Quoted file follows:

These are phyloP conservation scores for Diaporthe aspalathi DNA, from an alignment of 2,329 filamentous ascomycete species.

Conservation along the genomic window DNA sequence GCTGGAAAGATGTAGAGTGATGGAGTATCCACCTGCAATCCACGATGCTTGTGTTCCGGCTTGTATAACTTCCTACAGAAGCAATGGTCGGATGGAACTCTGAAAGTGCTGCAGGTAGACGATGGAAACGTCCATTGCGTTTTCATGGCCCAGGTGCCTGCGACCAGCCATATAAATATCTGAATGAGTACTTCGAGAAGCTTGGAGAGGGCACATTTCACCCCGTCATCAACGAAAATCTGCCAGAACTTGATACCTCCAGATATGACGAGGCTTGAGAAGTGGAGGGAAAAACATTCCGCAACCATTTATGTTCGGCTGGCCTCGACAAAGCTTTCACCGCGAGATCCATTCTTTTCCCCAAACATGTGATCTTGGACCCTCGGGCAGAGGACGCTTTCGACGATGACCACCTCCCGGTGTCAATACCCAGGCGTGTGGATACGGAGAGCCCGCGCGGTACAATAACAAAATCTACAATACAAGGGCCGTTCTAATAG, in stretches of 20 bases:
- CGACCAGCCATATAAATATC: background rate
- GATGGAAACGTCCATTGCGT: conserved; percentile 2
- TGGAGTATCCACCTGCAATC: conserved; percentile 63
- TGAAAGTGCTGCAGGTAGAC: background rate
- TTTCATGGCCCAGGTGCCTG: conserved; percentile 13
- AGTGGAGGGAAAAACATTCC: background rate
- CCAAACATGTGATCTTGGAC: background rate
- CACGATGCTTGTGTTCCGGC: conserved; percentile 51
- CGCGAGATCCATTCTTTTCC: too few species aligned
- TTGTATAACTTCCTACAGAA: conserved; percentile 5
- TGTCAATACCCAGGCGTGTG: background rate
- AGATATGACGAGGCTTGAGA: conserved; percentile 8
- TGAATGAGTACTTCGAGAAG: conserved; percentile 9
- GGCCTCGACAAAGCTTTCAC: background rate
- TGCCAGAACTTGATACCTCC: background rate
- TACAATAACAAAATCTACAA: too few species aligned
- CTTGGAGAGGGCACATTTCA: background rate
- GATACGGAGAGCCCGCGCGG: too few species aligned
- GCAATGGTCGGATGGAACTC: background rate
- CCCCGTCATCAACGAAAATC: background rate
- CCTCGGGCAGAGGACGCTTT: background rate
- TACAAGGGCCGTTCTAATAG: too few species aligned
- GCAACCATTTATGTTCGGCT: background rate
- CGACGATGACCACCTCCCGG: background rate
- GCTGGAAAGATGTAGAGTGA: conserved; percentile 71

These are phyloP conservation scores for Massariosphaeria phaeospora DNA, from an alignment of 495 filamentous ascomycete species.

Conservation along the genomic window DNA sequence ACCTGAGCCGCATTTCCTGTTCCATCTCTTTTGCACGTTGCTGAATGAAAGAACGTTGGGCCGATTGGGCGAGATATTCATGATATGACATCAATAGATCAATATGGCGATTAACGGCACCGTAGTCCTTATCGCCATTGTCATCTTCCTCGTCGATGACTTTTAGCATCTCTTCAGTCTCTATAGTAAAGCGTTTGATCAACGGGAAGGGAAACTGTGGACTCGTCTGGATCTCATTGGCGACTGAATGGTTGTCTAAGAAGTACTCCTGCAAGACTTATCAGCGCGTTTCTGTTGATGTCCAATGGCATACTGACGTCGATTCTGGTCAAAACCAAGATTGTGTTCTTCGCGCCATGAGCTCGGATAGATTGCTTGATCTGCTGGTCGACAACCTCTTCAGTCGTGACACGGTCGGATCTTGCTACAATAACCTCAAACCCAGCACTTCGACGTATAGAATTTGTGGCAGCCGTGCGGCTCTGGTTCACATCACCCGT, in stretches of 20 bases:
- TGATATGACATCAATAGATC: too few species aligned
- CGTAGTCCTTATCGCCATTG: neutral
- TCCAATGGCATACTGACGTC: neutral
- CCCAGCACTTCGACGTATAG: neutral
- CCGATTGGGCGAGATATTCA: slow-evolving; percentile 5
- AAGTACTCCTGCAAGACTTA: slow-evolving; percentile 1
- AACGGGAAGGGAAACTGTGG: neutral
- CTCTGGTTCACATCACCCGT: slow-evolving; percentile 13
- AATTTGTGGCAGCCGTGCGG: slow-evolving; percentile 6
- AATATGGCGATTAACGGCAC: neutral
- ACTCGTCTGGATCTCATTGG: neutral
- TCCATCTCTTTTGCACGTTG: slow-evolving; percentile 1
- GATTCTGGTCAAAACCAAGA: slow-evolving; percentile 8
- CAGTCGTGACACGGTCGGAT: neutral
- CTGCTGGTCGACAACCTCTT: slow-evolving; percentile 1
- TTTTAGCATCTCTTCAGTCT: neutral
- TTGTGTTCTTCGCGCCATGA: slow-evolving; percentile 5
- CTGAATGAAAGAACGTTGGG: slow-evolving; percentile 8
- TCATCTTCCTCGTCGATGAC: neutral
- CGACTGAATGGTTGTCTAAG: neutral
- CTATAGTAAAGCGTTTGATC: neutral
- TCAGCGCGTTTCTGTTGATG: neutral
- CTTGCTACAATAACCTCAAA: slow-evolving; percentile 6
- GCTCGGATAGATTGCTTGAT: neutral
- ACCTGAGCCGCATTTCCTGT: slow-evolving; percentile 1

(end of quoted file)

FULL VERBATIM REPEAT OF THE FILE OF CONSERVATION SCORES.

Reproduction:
These are phyloP conservation scores for Diaporthe aspalathi DNA, from an alignment of 2,329 filamentous ascomycete species.

Conservation along the genomic window DNA sequence GCTGGAAAGATGTAGAGTGATGGAGTATCCACCTGCAATCCACGATGCTTGTGTTCCGGCTTGTATAACTTCCTACAGAAGCAATGGTCGGATGGAACTCTGAAAGTGCTGCAGGTAGACGATGGAAACGTCCATTGCGTTTTCATGGCCCAGGTGCCTGCGACCAGCCATATAAATATCTGAATGAGTACTTCGAGAAGCTTGGAGAGGGCACATTTCACCCCGTCATCAACGAAAATCTGCCAGAACTTGATACCTCCAGATATGACGAGGCTTGAGAAGTGGAGGGAAAAACATTCCGCAACCATTTATGTTCGGCTGGCCTCGACAAAGCTTTCACCGCGAGATCCATTCTTTTCCCCAAACATGTGATCTTGGACCCTCGGGCAGAGGACGCTTTCGACGATGACCACCTCCCGGTGTCAATACCCAGGCGTGTGGATACGGAGAGCCCGCGCGGTACAATAACAAAATCTACAATACAAGGGCCGTTCTAATAG, in stretches of 20 bases:
- CGACCAGCCATATAAATATC: background rate
- GATGGAAACGTCCATTGCGT: conserved; percentile 2
- TGGAGTATCCACCTGCAATC: conserved; percentile 63
- TGAAAGTGCTGCAGGTAGAC: background rate
- TTTCATGGCCCAGGTGCCTG: conserved; percentile 13
- AGTGGAGGGAAAAACATTCC: background rate
- CCAAACATGTGATCTTGGAC: background rate
- CACGATGCTTGTGTTCCGGC: conserved; percentile 51
- CGCGAGATCCATTCTTTTCC: too few species aligned
- TTGTATAACTTCCTACAGAA: conserved; percentile 5
- TGTCAATACCCAGGCGTGTG: background rate
- AGATATGACGAGGCTTGAGA: conserved; percentile 8
- TGAATGAGTACTTCGAGAAG: conserved; percentile 9
- GGCCTCGACAAAGCTTTCAC: background rate
- TGCCAGAACTTGATACCTCC: background rate
- TACAATAACAAAATCTACAA: too few species aligned
- CTTGGAGAGGGCACATTTCA: background rate
- GATACGGAGAGCCCGCGCGG: too few species aligned
- GCAATGGTCGGATGGAACTC: background rate
- CCCCGTCATCAACGAAAATC: background rate
- CCTCGGGCAGAGGACGCTTT: background rate
- TACAAGGGCCGTTCTAATAG: too few species aligned
- GCAACCATTTATGTTCGGCT: background rate
- CGACGATGACCACCTCCCGG: background rate
- GCTGGAAAGATGTAGAGTGA: conserved; percentile 71

These are phyloP conservation scores for Massariosphaeria phaeospora DNA, from an alignment of 495 filamentous ascomycete species.

Conservation along the genomic window DNA sequence ACCTGAGCCGCATTTCCTGTTCCATCTCTTTTGCACGTTGCTGAATGAAAGAACGTTGGGCCGATTGGGCGAGATATTCATGATATGACATCAATAGATCAATATGGCGATTAACGGCACCGTAGTCCTTATCGCCATTGTCATCTTCCTCGTCGATGACTTTTAGCATCTCTTCAGTCTCTATAGTAAAGCGTTTGATCAACGGGAAGGGAAACTGTGGACTCGTCTGGATCTCATTGGCGACTGAATGGTTGTCTAAGAAGTACTCCTGCAAGACTTATCAGCGCGTTTCTGTTGATGTCCAATGGCATACTGACGTCGATTCTGGTCAAAACCAAGATTGTGTTCTTCGCGCCATGAGCTCGGATAGATTGCTTGATCTGCTGGTCGACAACCTCTTCAGTCGTGACACGGTCGGATCTTGCTACAATAACCTCAAACCCAGCACTTCGACGTATAGAATTTGTGGCAGCCGTGCGGCTCTGGTTCACATCACCCGT, in stretches of 20 bases:
- TGATATGACATCAATAGATC: too few species aligned
- CGTAGTCCTTATCGCCATTG: neutral
- TCCAATGGCATACTGACGTC: neutral
- CCCAGCACTTCGACGTATAG: neutral
- CCGATTGGGCGAGATATTCA: slow-evolving; percentile 5
- AAGTACTCCTGCAAGACTTA: slow-evolving; percentile 1
- AACGGGAAGGGAAACTGTGG: neutral
- CTCTGGTTCACATCACCCGT: slow-evolving; percentile 13
- AATTTGTGGCAGCCGTGCGG: slow-evolving; percentile 6
- AATATGGCGATTAACGGCAC: neutral
- ACTCGTCTGGATCTCATTGG: neutral
- TCCATCTCTTTTGCACGTTG: slow-evolving; percentile 1
- GATTCTGGTCAAAACCAAGA: slow-evolving; percentile 8
- CAGTCGTGACACGGTCGGAT: neutral
- CTGCTGGTCGACAACCTCTT: slow-evolving; percentile 1
- TTTTAGCATCTCTTCAGTCT: neutral
- TTGTGTTCTTCGCGCCATGA: slow-evolving; percentile 5
- CTGAATGAAAGAACGTTGGG: slow-evolving; percentile 8
- TCATCTTCCTCGTCGATGAC: neutral
- CGACTGAATGGTTGTCTAAG: neutral
- CTATAGTAAAGCGTTTGATC: neutral
- TCAGCGCGTTTCTGTTGATG: neutral
- CTTGCTACAATAACCTCAAA: slow-evolving; percentile 6
- GCTCGGATAGATTGCTTGAT: neutral
- ACCTGAGCCGCATTTCCTGT: slow-evolving; percentile 1